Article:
On January 1 our holy Church celebrates two great and important events: the circumcision of Christ, the formal entry of a male child into the Jewish community which according to their custom took place on the 8th day after his birth; and the commemoration of Saint Basil the Great, the Archbishop of Caesarea, in Cappadocia. And, as well as this, a solemn doxology is sung in Christian churches ‘on the occasion of the (civil) new year’.
The beginning of the new civil year marks the start of a new time period, while also raising the question of when, and by whom time itself was created.
The creation of time is to be found in the first chapter of the book of Genesis and, by extension, in the whole of Holy Scripture (Old and New Testaments), wherever there is a discussion on the creation of the world. According to Genesis 1, 1: ‘In the beginning, God made heaven and earth’. This sentence reveals how the cosmos and time were created simultaneously and come from non-being into being, through the action of the all-wise, all-powerful and timeless Triune God.
Through this short Biblical passage (‘In the beginning, God made heaven and earth’), we have demonstrated to us most forcefully the fundamental triptych of Biblical cosmology, that is temporality (‘In the beginning’), person-centredness (‘God’) and creativity (‘created’).
‘In the beginning’ is a marker, the starting-point for when, by divine command, the cosmos and time came into existence from non-existence. According to Prokopios the Gazan, the words ‘In the beginning’ denote time, the creation of which marks the creation of all created things, including the world, within a split second. Saint Basil the Great notes that time was created first and then the cosmos. This was so that the cosmos should not be thought of as being timeless and eternal.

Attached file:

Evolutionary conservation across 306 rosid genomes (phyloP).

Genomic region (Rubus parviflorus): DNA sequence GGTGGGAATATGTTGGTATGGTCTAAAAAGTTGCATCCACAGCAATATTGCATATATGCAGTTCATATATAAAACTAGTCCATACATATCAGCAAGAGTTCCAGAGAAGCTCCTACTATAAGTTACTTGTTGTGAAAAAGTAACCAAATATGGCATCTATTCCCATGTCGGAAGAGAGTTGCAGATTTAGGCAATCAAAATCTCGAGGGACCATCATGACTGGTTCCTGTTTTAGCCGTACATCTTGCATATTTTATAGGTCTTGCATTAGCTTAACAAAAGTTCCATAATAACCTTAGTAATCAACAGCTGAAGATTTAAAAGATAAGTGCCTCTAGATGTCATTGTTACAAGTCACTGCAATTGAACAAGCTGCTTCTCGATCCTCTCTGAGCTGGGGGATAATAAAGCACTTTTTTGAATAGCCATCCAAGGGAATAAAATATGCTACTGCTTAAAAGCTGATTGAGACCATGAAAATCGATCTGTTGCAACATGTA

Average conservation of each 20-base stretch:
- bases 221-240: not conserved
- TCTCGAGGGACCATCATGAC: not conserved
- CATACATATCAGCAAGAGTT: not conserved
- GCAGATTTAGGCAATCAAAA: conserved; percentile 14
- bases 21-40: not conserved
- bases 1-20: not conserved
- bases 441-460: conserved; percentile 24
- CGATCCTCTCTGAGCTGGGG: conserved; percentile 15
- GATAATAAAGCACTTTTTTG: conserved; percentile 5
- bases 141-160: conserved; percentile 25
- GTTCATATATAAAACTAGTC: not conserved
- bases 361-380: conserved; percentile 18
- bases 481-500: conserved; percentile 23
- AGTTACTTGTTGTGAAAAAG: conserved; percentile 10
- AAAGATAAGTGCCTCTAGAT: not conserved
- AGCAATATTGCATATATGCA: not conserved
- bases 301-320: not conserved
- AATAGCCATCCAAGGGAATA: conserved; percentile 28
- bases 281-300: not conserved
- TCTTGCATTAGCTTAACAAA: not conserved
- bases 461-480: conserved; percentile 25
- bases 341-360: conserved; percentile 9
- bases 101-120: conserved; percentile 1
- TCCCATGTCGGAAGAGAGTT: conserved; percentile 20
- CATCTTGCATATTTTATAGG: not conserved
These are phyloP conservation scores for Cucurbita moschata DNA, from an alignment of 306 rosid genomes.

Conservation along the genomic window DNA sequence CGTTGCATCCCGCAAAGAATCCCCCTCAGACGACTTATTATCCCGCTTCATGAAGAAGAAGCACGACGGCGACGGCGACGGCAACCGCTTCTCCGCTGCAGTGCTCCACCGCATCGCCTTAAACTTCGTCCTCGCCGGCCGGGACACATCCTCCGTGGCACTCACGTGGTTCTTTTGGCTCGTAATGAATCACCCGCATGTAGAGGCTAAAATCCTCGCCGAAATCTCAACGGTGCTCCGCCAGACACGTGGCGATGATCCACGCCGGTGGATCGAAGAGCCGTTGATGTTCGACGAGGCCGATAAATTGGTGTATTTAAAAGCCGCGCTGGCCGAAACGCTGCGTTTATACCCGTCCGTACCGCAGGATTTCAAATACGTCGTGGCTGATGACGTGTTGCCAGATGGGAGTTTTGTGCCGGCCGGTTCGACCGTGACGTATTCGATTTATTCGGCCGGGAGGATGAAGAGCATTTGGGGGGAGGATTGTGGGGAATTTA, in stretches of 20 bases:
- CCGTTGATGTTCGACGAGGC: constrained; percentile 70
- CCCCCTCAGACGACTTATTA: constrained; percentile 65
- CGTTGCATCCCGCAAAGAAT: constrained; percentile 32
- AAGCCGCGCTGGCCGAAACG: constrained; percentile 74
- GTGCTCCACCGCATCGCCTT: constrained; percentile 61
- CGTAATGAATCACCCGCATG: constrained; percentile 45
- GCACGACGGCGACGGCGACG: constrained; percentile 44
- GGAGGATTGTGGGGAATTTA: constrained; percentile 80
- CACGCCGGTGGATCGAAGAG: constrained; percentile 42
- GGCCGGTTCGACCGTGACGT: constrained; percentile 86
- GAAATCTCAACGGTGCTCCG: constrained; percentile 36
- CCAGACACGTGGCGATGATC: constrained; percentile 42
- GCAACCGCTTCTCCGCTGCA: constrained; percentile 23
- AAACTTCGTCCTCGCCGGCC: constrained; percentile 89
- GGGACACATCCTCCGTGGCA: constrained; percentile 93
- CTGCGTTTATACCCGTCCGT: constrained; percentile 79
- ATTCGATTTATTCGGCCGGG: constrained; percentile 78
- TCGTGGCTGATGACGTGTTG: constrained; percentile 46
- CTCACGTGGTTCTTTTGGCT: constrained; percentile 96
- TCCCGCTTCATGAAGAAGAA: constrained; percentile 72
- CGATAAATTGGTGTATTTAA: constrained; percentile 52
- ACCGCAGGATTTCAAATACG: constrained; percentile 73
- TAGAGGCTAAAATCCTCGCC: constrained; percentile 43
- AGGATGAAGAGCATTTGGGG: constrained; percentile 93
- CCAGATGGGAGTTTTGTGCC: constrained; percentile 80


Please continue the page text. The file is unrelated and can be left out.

In his desire to show us that even time is created and is subject to the will of God, the hymnographer of the Service of Vespers for the Indiction, that is the first day of the ecclesiastical year, states: ‘the maker of all creation, who placed eras and epochs under the same authority’ (Dismissal Hymn for the Indiction).
Like the cosmos, time also has an end, as well as a beginning. Indeed, it has an end because it has a beginning and it has a beginning because it, in its turn, is made ‘in time’ by the only Creator. Just as the beginning of time coincided with the start of the cosmos, so the end of time will coincide with the final phase of the cosmos. In this regard, it’s worth noting that the Book of the Revelation of Saint John makes mention of a new heaven/cosmos, given that the old one has already passed away. This demonstrates the transitory nature of both the present cosmos and of time: ‘And I saw a new heaven and a new earth; for the first heaven and the first earth had passed away’ (Rev. 21, 1).
In his homily on the Six Days [of Creation], Basil the Great confirms that whatever has a beginning, time being no exception, will certainly also have an end, because whatever is created ‘within time’, will surely come to an end ‘within time’. The end of time is a consequence of the beginning of time. This, that is the passage of the cosmos and of time, is demonstrated in the Gospel according to Saint Mark: ‘Heaven and earth shall pass away: but my words shall not pass away’ (Mark 13, 31), as well as in the Psalms: ‘the heavens are the works of your hand; they shall perish, but you will remain’ (Ps. 101, 26-27).